What seems to be missing from the social media conversations is the people behind the food. All these dishes that are clearly loved by many are, and always have been, created by people – and are most often about family.

"What I look back and miss the most about growing up around our restaurant is how close it made the family," said Li. "As I get older, I realise how much it meant to be able to work with my parents and siblings in our family business."

Why has British Chinese food shocked the US? (7)

Jeremy Pang's Peking Mandarin Pork (Credit: Jeremy Pang)

Peking Mandarin Pork
By Jeremy Pang

Serves 2

Deep-fried meats don't have to be just crispy. If you know what you're doing, you can use the cooking technique to create a range of textures. In this dish, the sparse use of cornflour creates a crisped edge around each piece of pork, at the same time allowing it to soak up plenty of the sticky sweet and sour sauce.


For the marinated pork:
2 pork chops or pork shoulder steaks
1 tbsp Shaoxing rice wine (can substitute dry sherry)
1 tsp sesame oil
½ tsp salt
½ tsp Chinese five spice
¼ tsp sugar
4 tbsp corn flour

For the sauce:
100ml (3½oz) chicken stock
100ml (3½oz) fresh orange juice
1 tbsp rice vinegar
1 tbsp plum sauce (can substitute ketchup)
1 tbsp light soy sauce
½ tbsp orange marmalade
1 tsp dark soy sauce

To finish the dish:
½ thumb-sized piece of ginger, peeled and roughly chopped
2 garlic cloves, roughly chopped
1 spring onion, cut into 2cm (¾in) chunks
3 star anise
1 small cinnamon stick
vegetable oil, for deep-frying
handful of coriander leaves, to garnish

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Step 1

Carefully using the back of a knife or cleaver, bash the pork chops or steaks to tenderise the meat, then cut into 3-4cm (1¼-1½ in) pieces and place in a mixing bowl. Massage the remaining marinade ingredients into the pork, taking care to add in the corn flour at the very end; mix well.

Step 2
Mix the sauce ingredients together in a small bowl.

Step 3
In a wok, build your wok clock (mise en place): Start by placing the marinated pork at 12 o'clock , followed by the ginger, garlic and spring onion, star anise and cinnamon stick, and lastly the bowl of sauce.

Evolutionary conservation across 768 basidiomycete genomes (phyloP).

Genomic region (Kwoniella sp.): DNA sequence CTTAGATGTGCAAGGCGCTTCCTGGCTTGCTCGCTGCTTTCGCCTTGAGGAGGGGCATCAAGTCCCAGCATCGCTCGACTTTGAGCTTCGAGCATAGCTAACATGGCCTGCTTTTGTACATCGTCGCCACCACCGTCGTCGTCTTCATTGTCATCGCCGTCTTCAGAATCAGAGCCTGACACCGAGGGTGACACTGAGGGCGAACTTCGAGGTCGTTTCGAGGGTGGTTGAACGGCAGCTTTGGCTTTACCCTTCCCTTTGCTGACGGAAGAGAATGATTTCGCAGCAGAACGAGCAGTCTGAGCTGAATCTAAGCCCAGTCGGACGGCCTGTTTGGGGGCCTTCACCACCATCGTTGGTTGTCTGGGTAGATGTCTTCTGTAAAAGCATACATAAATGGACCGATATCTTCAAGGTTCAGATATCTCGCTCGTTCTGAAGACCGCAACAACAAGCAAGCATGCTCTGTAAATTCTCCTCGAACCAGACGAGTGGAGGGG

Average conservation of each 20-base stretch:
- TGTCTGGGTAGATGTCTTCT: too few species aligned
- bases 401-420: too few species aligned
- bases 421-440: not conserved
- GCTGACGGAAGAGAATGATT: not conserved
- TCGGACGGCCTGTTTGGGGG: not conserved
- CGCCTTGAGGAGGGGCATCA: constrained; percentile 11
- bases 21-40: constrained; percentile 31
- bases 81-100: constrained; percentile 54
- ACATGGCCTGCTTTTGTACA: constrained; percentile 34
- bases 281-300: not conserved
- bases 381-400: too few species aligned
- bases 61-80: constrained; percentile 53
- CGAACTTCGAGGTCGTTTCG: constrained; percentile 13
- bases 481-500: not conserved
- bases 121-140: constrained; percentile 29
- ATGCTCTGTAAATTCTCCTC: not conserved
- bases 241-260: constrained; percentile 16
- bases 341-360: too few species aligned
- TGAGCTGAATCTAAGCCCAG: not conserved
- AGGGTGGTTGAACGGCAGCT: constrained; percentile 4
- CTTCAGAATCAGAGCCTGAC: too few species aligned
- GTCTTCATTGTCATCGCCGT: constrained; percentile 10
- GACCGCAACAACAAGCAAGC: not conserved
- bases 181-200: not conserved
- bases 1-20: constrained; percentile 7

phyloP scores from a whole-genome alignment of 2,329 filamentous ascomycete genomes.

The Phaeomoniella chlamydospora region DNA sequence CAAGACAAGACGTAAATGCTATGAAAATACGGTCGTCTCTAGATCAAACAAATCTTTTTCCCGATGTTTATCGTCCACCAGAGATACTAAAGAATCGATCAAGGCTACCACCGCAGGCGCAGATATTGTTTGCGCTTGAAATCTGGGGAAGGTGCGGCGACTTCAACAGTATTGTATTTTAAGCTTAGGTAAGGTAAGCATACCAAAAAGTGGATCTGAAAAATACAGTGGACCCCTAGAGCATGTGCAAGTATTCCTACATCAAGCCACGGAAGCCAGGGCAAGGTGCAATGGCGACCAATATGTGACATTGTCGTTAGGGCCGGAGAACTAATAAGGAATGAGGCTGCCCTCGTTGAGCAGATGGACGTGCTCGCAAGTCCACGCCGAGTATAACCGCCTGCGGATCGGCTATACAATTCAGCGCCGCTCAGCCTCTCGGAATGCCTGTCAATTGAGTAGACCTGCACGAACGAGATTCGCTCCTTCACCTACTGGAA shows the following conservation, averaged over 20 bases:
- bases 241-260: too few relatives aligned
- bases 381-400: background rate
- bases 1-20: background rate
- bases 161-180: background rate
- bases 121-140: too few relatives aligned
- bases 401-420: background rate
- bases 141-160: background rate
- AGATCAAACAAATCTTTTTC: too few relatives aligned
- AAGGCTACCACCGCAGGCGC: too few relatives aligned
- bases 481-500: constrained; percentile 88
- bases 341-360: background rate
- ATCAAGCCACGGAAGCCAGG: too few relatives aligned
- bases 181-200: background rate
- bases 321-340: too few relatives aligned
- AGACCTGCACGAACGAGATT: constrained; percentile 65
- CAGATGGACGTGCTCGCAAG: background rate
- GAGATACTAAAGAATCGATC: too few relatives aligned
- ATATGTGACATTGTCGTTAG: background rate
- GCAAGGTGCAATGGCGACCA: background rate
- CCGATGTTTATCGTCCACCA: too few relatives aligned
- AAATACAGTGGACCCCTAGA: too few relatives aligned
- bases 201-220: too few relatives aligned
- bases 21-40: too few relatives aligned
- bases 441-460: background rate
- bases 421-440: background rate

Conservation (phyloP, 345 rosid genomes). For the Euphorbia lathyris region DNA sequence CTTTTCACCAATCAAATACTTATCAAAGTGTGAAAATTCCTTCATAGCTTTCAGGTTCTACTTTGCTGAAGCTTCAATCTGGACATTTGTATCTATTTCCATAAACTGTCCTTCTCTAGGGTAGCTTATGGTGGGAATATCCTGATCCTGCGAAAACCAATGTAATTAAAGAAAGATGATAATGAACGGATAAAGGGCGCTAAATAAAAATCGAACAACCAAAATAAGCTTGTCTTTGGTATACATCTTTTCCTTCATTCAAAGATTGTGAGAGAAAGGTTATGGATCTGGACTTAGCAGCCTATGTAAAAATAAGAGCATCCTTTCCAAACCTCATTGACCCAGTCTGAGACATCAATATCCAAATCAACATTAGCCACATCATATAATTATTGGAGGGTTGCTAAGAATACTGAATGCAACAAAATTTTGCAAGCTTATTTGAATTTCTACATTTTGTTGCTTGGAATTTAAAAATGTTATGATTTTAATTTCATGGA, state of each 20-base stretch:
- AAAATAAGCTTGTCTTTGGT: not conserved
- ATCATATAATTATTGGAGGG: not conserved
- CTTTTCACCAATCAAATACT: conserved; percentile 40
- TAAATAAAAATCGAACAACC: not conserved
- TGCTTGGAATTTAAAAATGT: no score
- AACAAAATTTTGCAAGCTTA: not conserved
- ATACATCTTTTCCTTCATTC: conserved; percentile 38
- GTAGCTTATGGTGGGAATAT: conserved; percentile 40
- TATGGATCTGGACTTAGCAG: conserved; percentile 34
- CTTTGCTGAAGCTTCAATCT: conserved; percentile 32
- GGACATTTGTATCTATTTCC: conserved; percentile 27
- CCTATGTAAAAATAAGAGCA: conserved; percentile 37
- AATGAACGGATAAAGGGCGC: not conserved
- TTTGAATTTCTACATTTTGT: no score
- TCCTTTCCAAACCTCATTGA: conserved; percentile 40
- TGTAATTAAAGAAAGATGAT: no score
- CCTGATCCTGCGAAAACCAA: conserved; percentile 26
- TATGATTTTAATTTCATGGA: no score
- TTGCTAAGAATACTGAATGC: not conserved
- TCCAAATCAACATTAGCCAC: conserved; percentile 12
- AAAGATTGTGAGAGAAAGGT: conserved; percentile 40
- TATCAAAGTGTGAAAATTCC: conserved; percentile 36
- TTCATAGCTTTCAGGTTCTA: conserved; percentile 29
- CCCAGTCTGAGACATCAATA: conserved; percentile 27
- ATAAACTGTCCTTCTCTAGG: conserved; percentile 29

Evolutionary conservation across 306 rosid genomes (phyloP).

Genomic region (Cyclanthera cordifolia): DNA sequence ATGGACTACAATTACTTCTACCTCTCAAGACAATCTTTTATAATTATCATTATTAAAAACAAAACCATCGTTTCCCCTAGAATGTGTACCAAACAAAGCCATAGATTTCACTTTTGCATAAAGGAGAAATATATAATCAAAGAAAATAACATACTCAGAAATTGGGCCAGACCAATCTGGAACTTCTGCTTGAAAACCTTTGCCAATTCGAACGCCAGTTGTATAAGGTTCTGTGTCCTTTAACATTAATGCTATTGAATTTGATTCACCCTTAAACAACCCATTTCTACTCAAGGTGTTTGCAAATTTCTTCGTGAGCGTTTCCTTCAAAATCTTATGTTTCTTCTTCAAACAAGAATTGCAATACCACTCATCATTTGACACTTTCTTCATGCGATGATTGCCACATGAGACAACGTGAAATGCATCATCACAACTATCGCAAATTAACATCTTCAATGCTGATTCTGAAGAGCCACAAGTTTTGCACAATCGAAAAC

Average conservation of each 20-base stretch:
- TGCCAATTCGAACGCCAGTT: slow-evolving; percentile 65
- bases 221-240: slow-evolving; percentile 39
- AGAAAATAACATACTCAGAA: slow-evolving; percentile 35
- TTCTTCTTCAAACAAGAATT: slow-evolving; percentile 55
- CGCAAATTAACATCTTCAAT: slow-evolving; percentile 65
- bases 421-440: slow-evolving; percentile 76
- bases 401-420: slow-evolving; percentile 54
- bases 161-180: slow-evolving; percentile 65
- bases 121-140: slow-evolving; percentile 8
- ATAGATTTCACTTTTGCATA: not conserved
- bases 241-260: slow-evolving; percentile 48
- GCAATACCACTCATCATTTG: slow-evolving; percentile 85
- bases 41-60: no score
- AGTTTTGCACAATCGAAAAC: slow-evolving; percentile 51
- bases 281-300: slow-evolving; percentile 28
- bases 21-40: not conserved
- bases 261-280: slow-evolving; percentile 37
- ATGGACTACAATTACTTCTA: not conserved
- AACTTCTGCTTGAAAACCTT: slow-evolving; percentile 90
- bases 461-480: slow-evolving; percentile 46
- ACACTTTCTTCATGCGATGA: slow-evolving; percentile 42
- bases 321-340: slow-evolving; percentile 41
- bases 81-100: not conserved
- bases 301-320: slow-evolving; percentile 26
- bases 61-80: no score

Step 4
Half-fill (no more) your wok with vegetable oil and heat to 180C (350F). Test the temperature of your oil by placing the tip of a wooden implement, such as a skewer or wooden chopstick, into the oil. If the wood starts to fizz after a second or so, the oil has reached this temperature. Carefully add half the pork and deep-fry for 4 to 5 minutes, or until golden brown. Transfer the pork to a plate lined with kitchen paper. Repeat to fry the remaining pork and transfer to the plate lined with kitchen paper. If using your wok for deep-frying, very carefully pour the hot oil into a heatproof bowl to cool and give your wok a quick wipe with kitchen paper.

Step 5
Place the wok back on the hob and heat ½ tbsp of vegetable oil until smoking hot. Add the ginger, garlic and spring onion to the wok and stir-fry for 30–60 seconds before adding the star anise and cinnamon stick. Add the sauce to the wok and bring to a vigorous boil. Once bubbling rapidly, add the fried pieces of pork into the sauce and vigorously boil for a further 1-2 minutes. Garnish with coriander and serve.

Why has British Chinese food shocked the US? (8)

Jeremy Pang's "Wok Clock" (Credit: Jeremy Pang)

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Why has British Chinese food shocked the US? ›

British Chinese cuisine is a style of Chinese cuisine developed by British Chinese in the United Kingdom, typically adapted to British tastes but increasingly inspired by authentic Cantonese dishes.

Why is British Chinese food so different? ›

British Chinese cuisine is a style of Chinese cuisine developed by British Chinese in the United Kingdom, typically adapted to British tastes but increasingly inspired by authentic Cantonese dishes.

Why is Chinese food so Americanized? ›

Beginning in the 1950s, Taiwanese immigrants replaced Cantonese immigrants as the primary labor force in American Chinese restaurants. These immigrants expanded American-Chinese cuisine beyond Cantonese cuisine to encompass dishes from many different regions of China as well as Japanese-inspired dishes.

Why does Chinese food upset me? ›

Chinese food and soups contain monosodium glutamate (MSG) as the main addictive ingredient. A sensitive individual may suffer from headache, giddiness, sweating, abdominal pain, and urticaria within a few hours of consumption of MSG.

How is Chinese food in China different from Chinese American food in the USA? ›

American-Chinese food tends to take on sweeter, heavier tones (sweet and sour pork, anyone?) than traditional Chinese food, such as Pào mó (otherwise known as mutton stew), which opt for lighter, more savory flavors.

What is Britain's Favourite Chinese dish? ›

Chinese fried rice is one of the UK's top Chinese takeaway dishes. It is traditionally made by stir-frying cooked rice in oil with other ingredients such as vegetables, eggs, and shrimp. The combination creates a unique and savoury flavour that is known to be very appetising.

Is real Chinese food like American Chinese food? ›